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Food Safety

low'n'slow

Fire Starter
62
10
Joined Apr 10, 2007
I've been reading various tips and hints here on SMF and I've noticed people talking about bringing their meat out of the fridge for an hour or so before cooking, and letting their meat sit (wrapped up, in a cooler usually) for a couple of hours after cooking.

Is this safe? It sounds good to me, but I seem to recall food safety info talking about not letting uncooked meat sit out, etc.
 

deejaydebi

Legendary Pitmaster
8,005
23
Joined Nov 18, 2006
It's cold from the fridge and wrapped it only sits for a short time.

I wouldn't do it with chicken though.


The smoked meat is double wrapped and kept warm in the cooler. After an hour it's still really hot! Not to worry.
 

low'n'slow

Fire Starter
62
10
Joined Apr 10, 2007
So... once you've reached maximum smoke penetration (at like 140F), would it be safe to then refrigerate the meat and finish it off the next day?
 

gofish

Smoking Fanatic
OTBS Member
941
12
Joined Nov 4, 2006
All winter long I brined chicken & salmon in open coolers over night in my garage (not in the fridge), then let the meat sit on a rack to dry in the open air, then smoke it. I never had a problem because it was cold outside. I wouldnt brine now unless it was in the fridge. But I would air dry it on a rack (out of the sun) for an hour or so with a fan blowing on it before putting it on the smoker. It works out nice putting the meat on at room temperature vs real cold.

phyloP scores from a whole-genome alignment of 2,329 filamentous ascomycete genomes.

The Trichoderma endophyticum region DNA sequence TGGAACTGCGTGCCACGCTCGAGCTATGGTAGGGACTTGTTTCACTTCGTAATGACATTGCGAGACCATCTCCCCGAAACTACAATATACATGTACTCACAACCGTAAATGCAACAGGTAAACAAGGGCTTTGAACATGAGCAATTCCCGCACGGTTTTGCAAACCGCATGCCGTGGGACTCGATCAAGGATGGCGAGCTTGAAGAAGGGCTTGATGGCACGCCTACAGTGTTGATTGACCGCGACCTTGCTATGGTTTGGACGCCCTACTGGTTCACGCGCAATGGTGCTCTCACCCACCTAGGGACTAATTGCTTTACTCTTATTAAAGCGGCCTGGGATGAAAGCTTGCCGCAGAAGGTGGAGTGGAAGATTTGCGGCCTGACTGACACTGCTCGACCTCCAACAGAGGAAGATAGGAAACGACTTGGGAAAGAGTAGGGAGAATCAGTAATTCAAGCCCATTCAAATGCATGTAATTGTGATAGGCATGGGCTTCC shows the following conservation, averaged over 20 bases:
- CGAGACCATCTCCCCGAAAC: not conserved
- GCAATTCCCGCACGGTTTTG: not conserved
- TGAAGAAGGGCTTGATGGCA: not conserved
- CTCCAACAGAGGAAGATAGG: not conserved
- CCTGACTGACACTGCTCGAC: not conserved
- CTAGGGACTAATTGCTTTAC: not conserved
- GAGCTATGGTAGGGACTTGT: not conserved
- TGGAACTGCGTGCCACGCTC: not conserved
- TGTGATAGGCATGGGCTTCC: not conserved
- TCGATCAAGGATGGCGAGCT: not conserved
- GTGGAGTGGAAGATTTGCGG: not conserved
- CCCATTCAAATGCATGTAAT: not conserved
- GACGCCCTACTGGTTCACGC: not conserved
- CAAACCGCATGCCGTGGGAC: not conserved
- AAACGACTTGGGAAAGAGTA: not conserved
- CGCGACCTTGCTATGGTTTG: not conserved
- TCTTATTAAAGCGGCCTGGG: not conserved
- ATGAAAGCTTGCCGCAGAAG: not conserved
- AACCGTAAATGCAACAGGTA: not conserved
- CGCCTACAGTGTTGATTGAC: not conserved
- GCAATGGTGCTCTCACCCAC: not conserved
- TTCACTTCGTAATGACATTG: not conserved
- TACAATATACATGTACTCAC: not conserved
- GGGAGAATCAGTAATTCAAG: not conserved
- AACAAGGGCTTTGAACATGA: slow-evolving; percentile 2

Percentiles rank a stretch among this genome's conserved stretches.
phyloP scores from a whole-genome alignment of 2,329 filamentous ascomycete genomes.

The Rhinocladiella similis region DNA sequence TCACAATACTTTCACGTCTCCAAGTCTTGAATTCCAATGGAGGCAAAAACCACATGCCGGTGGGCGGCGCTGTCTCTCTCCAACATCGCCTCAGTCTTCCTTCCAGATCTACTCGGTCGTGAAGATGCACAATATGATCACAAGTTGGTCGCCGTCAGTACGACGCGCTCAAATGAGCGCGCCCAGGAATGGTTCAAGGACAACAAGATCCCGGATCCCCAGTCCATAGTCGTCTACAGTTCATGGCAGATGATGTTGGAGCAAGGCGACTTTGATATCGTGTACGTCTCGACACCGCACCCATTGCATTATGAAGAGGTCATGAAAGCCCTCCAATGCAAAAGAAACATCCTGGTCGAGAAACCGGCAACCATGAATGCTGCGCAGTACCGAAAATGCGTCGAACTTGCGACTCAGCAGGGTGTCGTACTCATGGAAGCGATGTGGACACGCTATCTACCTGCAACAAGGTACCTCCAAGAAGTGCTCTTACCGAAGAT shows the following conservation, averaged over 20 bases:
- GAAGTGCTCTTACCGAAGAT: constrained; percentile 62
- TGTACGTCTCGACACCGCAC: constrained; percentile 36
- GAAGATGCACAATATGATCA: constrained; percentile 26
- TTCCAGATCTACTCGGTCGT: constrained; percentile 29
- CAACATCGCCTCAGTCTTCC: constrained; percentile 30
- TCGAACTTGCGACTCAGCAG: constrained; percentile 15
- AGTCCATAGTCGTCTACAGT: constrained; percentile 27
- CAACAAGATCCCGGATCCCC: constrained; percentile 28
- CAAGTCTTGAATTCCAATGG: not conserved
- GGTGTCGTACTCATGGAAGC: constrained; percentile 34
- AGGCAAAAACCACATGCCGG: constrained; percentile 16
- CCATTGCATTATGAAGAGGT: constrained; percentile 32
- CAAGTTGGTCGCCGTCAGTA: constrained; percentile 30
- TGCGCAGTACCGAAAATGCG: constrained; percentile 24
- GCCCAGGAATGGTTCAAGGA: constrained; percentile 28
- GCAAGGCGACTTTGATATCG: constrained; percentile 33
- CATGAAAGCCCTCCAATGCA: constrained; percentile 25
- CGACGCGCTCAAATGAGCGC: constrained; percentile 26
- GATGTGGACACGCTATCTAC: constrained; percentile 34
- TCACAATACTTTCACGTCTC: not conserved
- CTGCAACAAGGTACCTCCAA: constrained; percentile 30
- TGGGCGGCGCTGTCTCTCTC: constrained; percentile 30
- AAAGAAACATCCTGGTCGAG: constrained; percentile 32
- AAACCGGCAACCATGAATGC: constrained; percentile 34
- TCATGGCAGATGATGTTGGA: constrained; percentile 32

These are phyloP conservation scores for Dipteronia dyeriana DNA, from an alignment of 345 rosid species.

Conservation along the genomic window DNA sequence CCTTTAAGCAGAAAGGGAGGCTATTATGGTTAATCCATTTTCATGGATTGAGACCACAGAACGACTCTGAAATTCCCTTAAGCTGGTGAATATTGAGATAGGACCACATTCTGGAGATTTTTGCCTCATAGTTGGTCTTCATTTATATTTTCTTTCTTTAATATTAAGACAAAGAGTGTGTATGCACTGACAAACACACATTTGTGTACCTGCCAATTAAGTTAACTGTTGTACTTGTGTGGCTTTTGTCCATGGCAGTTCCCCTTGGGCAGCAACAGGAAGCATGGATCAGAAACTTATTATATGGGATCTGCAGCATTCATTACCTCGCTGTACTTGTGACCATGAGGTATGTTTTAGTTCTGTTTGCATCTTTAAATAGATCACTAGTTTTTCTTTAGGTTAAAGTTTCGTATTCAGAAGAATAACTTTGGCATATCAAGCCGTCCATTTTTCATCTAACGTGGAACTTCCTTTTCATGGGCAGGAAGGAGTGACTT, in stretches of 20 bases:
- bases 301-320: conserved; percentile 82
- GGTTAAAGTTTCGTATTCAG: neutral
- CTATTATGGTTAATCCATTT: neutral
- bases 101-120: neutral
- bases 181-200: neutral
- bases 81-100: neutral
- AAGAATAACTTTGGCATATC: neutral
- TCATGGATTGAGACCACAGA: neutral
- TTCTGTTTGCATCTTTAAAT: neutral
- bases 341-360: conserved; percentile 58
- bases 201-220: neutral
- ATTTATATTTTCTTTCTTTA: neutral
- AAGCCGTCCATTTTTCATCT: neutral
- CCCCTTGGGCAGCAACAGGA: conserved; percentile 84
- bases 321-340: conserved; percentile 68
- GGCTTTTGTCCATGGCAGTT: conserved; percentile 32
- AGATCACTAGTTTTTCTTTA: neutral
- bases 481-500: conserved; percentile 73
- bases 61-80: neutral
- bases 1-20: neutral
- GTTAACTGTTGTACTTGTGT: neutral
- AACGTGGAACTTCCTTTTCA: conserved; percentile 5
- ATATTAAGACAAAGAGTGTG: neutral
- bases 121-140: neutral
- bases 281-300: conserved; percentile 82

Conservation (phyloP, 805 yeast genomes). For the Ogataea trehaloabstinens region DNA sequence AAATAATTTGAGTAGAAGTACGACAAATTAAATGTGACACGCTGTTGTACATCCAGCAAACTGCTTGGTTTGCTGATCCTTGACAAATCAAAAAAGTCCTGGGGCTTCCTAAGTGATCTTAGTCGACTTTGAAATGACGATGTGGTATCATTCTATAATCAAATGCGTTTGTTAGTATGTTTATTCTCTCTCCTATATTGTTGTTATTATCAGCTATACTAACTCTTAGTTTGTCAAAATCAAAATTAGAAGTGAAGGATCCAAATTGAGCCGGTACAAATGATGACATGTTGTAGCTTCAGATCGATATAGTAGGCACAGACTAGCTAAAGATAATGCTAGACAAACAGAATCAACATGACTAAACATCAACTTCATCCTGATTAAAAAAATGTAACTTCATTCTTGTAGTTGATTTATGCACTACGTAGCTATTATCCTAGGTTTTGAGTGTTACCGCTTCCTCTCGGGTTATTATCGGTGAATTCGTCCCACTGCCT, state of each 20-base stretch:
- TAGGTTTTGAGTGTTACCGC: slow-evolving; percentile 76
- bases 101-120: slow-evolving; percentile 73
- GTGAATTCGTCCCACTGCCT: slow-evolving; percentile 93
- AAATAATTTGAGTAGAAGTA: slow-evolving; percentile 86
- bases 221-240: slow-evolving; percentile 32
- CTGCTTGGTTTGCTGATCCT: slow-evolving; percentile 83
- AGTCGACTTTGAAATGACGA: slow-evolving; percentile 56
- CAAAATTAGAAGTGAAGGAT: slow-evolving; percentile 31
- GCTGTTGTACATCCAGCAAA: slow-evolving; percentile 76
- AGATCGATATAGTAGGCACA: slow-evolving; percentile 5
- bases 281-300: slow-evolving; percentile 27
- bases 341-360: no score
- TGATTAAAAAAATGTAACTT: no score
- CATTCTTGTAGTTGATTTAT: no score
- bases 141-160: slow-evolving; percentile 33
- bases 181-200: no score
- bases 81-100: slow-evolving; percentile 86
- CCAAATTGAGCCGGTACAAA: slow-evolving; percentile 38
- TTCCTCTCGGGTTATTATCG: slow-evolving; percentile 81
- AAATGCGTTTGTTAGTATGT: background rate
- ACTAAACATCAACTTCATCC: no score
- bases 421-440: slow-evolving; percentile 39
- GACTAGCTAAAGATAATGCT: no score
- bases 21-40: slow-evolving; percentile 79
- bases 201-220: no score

kueh

Meat Mopper
229
11
Joined Nov 7, 2006
Food safety concerns are greatly exaggerated.

It's a wonder that our ancestors made it out of the stone age without cryogenic refridgerators.

My mother left cooked food out on the table overnight without problems. The food was covered up to keep the flies out, but that was it. This included chicken.

Just some common sense is all one needs, but common sense is a rare commodity, it seems.

Raw meat should be brought to room temparature before cooking. It cooks faster and evenly.

Cooked food can sit for a long time on the counter. The danger area, the outside, is usually cooked and most harmful bacteria is destroyed. The interior is basically sealed, though enzymes will start breaking down the meat giving it that funky taste and smell.

Brining should be done in a cold environment if times are long. If brining for an hour, it's fine to leave covered in a cool environment. The brine will keep the meat safe.

Rubs are the same. Most rubs are on for short times before cooking. If times go beyond a couple of hours or you're not sure of the temparature, put it in the refriderator.
 

low'n'slow

Fire Starter
62
10
Joined Apr 10, 2007
I think I may have found the answer to my question, at least in the case of brisket. This website - http://www.fsis.usda.gov/News_&_Even...7_01/index.asp - is talking specifically about food safety during Easter and Passover meals, but it should still apply:

It sounds like I could smoke the brisket up to 145F (or to the plateau, at about 151F) on a Friday evening, say, then pop it in the fridge overnight, and finish it (in the smoker or the oven, since it will have reached maximum smoke penetration and will be wrapped in foil) the next day -- well in time for dinner and without having to stay up overnight.

Has anyone done this?
 

chris_harper

Master of the Pit
OTBS Member
1,546
11
Joined Nov 21, 2006
i have smoked a brisket, until it hit 175°, then put it in the fridge overnight. then i put it in the oven, at 250° until it hit 200°. was as good as any other brisket i have done.
 

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